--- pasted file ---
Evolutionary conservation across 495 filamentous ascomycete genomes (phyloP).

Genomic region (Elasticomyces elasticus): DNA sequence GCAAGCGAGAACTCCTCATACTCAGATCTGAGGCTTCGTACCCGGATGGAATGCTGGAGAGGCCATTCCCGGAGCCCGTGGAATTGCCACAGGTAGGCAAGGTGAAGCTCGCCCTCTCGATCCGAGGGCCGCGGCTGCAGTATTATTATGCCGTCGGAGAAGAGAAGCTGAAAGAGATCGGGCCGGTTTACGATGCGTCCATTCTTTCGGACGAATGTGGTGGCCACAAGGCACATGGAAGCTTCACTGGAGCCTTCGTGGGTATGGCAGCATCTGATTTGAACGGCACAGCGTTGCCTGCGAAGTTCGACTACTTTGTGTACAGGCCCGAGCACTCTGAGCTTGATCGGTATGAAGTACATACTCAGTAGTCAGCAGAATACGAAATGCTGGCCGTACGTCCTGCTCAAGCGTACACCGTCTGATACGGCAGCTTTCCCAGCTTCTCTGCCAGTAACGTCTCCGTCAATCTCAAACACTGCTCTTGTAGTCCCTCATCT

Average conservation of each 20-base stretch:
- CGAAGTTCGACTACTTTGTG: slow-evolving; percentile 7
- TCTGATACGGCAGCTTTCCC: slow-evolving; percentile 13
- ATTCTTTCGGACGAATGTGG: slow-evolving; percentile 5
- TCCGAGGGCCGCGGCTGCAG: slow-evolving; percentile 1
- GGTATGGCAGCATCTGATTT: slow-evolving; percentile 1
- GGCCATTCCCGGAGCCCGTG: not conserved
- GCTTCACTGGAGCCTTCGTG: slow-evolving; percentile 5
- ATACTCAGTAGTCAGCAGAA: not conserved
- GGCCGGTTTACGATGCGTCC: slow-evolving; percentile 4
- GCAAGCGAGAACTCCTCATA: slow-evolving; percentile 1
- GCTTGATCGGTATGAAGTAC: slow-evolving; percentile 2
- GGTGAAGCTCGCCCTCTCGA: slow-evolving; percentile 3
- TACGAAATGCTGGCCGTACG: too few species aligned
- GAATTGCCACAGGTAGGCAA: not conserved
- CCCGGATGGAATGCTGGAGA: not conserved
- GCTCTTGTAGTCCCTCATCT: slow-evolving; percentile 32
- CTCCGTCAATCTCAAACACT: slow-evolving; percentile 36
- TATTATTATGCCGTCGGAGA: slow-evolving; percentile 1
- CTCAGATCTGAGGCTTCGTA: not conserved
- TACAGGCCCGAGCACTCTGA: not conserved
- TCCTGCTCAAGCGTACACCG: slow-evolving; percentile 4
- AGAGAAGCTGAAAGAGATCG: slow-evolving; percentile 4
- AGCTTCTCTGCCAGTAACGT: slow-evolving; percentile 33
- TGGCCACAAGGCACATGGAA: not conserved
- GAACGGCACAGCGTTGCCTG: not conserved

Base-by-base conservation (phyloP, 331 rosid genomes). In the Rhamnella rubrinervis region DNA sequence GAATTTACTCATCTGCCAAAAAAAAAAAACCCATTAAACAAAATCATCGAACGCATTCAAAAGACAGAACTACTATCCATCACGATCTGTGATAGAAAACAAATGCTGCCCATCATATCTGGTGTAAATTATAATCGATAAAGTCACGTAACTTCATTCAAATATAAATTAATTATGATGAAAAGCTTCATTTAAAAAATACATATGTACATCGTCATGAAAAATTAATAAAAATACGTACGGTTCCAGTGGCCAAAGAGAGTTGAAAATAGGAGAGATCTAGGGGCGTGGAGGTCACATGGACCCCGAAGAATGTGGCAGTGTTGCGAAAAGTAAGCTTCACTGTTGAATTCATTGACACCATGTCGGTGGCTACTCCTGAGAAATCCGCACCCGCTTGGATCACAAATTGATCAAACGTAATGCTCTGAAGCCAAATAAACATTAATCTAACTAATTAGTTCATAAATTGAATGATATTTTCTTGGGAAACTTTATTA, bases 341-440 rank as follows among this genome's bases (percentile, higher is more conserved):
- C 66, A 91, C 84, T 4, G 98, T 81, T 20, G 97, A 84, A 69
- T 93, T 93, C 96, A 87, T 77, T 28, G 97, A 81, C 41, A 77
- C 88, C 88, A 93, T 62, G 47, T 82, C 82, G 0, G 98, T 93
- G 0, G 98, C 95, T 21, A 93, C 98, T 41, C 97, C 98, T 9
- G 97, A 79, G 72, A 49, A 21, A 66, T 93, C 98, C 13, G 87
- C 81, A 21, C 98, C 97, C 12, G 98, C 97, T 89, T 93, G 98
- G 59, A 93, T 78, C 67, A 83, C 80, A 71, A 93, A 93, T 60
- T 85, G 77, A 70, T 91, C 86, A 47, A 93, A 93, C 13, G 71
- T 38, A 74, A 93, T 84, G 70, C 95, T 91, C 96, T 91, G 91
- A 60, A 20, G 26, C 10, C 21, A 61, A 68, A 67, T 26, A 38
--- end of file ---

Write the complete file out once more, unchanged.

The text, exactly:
Evolutionary conservation across 495 filamentous ascomycete genomes (phyloP).

Genomic region (Elasticomyces elasticus): DNA sequence GCAAGCGAGAACTCCTCATACTCAGATCTGAGGCTTCGTACCCGGATGGAATGCTGGAGAGGCCATTCCCGGAGCCCGTGGAATTGCCACAGGTAGGCAAGGTGAAGCTCGCCCTCTCGATCCGAGGGCCGCGGCTGCAGTATTATTATGCCGTCGGAGAAGAGAAGCTGAAAGAGATCGGGCCGGTTTACGATGCGTCCATTCTTTCGGACGAATGTGGTGGCCACAAGGCACATGGAAGCTTCACTGGAGCCTTCGTGGGTATGGCAGCATCTGATTTGAACGGCACAGCGTTGCCTGCGAAGTTCGACTACTTTGTGTACAGGCCCGAGCACTCTGAGCTTGATCGGTATGAAGTACATACTCAGTAGTCAGCAGAATACGAAATGCTGGCCGTACGTCCTGCTCAAGCGTACACCGTCTGATACGGCAGCTTTCCCAGCTTCTCTGCCAGTAACGTCTCCGTCAATCTCAAACACTGCTCTTGTAGTCCCTCATCT

Average conservation of each 20-base stretch:
- CGAAGTTCGACTACTTTGTG: slow-evolving; percentile 7
- TCTGATACGGCAGCTTTCCC: slow-evolving; percentile 13
- ATTCTTTCGGACGAATGTGG: slow-evolving; percentile 5
- TCCGAGGGCCGCGGCTGCAG: slow-evolving; percentile 1
- GGTATGGCAGCATCTGATTT: slow-evolving; percentile 1
- GGCCATTCCCGGAGCCCGTG: not conserved
- GCTTCACTGGAGCCTTCGTG: slow-evolving; percentile 5
- ATACTCAGTAGTCAGCAGAA: not conserved
- GGCCGGTTTACGATGCGTCC: slow-evolving; percentile 4
- GCAAGCGAGAACTCCTCATA: slow-evolving; percentile 1
- GCTTGATCGGTATGAAGTAC: slow-evolving; percentile 2
- GGTGAAGCTCGCCCTCTCGA: slow-evolving; percentile 3
- TACGAAATGCTGGCCGTACG: too few species aligned
- GAATTGCCACAGGTAGGCAA: not conserved
- CCCGGATGGAATGCTGGAGA: not conserved
- GCTCTTGTAGTCCCTCATCT: slow-evolving; percentile 32
- CTCCGTCAATCTCAAACACT: slow-evolving; percentile 36
- TATTATTATGCCGTCGGAGA: slow-evolving; percentile 1
- CTCAGATCTGAGGCTTCGTA: not conserved
- TACAGGCCCGAGCACTCTGA: not conserved
- TCCTGCTCAAGCGTACACCG: slow-evolving; percentile 4
- AGAGAAGCTGAAAGAGATCG: slow-evolving; percentile 4
- AGCTTCTCTGCCAGTAACGT: slow-evolving; percentile 33
- TGGCCACAAGGCACATGGAA: not conserved
- GAACGGCACAGCGTTGCCTG: not conserved

Base-by-base conservation (phyloP, 331 rosid genomes). In the Rhamnella rubrinervis region DNA sequence GAATTTACTCATCTGCCAAAAAAAAAAAACCCATTAAACAAAATCATCGAACGCATTCAAAAGACAGAACTACTATCCATCACGATCTGTGATAGAAAACAAATGCTGCCCATCATATCTGGTGTAAATTATAATCGATAAAGTCACGTAACTTCATTCAAATATAAATTAATTATGATGAAAAGCTTCATTTAAAAAATACATATGTACATCGTCATGAAAAATTAATAAAAATACGTACGGTTCCAGTGGCCAAAGAGAGTTGAAAATAGGAGAGATCTAGGGGCGTGGAGGTCACATGGACCCCGAAGAATGTGGCAGTGTTGCGAAAAGTAAGCTTCACTGTTGAATTCATTGACACCATGTCGGTGGCTACTCCTGAGAAATCCGCACCCGCTTGGATCACAAATTGATCAAACGTAATGCTCTGAAGCCAAATAAACATTAATCTAACTAATTAGTTCATAAATTGAATGATATTTTCTTGGGAAACTTTATTA, bases 341-440 rank as follows among this genome's bases (percentile, higher is more conserved):
- C 66, A 91, C 84, T 4, G 98, T 81, T 20, G 97, A 84, A 69
- T 93, T 93, C 96, A 87, T 77, T 28, G 97, A 81, C 41, A 77
- C 88, C 88, A 93, T 62, G 47, T 82, C 82, G 0, G 98, T 93
- G 0, G 98, C 95, T 21, A 93, C 98, T 41, C 97, C 98, T 9
- G 97, A 79, G 72, A 49, A 21, A 66, T 93, C 98, C 13, G 87
- C 81, A 21, C 98, C 97, C 12, G 98, C 97, T 89, T 93, G 98
- G 59, A 93, T 78, C 67, A 83, C 80, A 71, A 93, A 93, T 60
- T 85, G 77, A 70, T 91, C 86, A 47, A 93, A 93, C 13, G 71
- T 38, A 74, A 93, T 84, G 70, C 95, T 91, C 96, T 91, G 91
- A 60, A 20, G 26, C 10, C 21, A 61, A 68, A 67, T 26, A 38